January 22, 2022•431 words
Border Gateway Protocol, oh how we rarely get along. The thing about starting an ISP is that you usually don't have a lot of money flying around like the incumbents that took billions of taxpayer dollars to build sub-par networks in the 80s and 90s. With said lack of money comes the frustration of not being able to buy into the gold standard networking ecosystems like Cisco or Juniper. In our case, we decided to go with MikroTik. This is not a roast of MikroTik, as they've proven time and time again that they can compete with the big players. This is, more or less, just me shouting into the void about BGP compatibility and adhesion to RFCs between vendors.
When you graduate from single broadcast domains and into the world of routing, there's a lot to learn. What are all of these acronyms flying around? BGP? ASNs? OSPF? VRFs? Yeesh, the subject matter explodes. Luckily, everyone's got it right for the most part and any manufacturer in the network space worth their salt has implemented all of these standards.
Moving towards a fully routed network brings with it some challenges, namely if you don't own a lot of IP space. Fitchburg Fiber is the proud owner of a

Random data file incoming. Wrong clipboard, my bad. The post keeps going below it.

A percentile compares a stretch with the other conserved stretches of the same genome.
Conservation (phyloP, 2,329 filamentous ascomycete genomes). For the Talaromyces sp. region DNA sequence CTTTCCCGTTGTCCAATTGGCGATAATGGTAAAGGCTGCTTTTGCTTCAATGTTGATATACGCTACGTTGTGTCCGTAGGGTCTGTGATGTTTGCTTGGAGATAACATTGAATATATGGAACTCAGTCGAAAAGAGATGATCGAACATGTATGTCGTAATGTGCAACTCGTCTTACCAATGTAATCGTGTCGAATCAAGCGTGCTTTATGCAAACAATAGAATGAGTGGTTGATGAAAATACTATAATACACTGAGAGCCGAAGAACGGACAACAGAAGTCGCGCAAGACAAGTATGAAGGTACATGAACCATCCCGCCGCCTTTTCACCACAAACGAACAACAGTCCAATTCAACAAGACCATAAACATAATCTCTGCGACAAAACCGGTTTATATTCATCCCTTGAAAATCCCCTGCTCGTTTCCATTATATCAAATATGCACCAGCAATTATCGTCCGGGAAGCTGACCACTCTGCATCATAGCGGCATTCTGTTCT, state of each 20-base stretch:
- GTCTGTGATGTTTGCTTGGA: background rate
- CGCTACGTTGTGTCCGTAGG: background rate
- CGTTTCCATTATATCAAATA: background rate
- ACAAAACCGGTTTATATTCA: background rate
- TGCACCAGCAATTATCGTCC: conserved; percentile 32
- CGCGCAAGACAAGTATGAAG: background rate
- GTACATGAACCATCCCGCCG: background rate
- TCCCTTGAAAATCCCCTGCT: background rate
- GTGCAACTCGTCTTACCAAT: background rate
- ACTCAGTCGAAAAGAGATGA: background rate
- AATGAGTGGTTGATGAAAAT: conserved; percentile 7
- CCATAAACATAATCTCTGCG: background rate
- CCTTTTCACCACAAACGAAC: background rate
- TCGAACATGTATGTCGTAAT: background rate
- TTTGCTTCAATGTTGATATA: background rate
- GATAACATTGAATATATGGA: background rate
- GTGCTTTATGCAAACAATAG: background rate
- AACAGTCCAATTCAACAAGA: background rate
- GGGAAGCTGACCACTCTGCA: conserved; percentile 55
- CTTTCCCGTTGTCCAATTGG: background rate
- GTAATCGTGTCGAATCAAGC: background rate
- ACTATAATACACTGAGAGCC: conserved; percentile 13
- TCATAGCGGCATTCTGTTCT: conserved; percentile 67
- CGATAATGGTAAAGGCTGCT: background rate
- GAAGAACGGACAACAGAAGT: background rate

/24 block, or 256 public IP addresses. We paid almost $7k for the block at auction back in January of 2021. Nowadays similarly sized blocks go for nearly $14k at auction. Needless to say there's very little chance we're getting more IPv4 addresses anytime soon. IPv6 is still looming around the corner waiting for more widespread adoption. When our tooling and hardware supports it to the depth it supports IPv4 we're taking the plunge, but for now the name of the game is conservation.
This brings me to my point. MikroTik is very great nearly-carrier-grade gear for budding players in the ISP game, but their BGP implementation in RouterOS v7 has consistently left a sour taste in my mouth. I just spent all day battling a spotty session with Cogent only to realize that v7 BGP doesn't like session encryption keys that are 80 characters long. Thanks Aaron from Cogent for bearing with my suffering for half an hour. I had to roll back to v6 for the time being just to re-evaluate my decisions.
I guess it's back to the lab again to build a replica of our core network and figure out where I went wrong.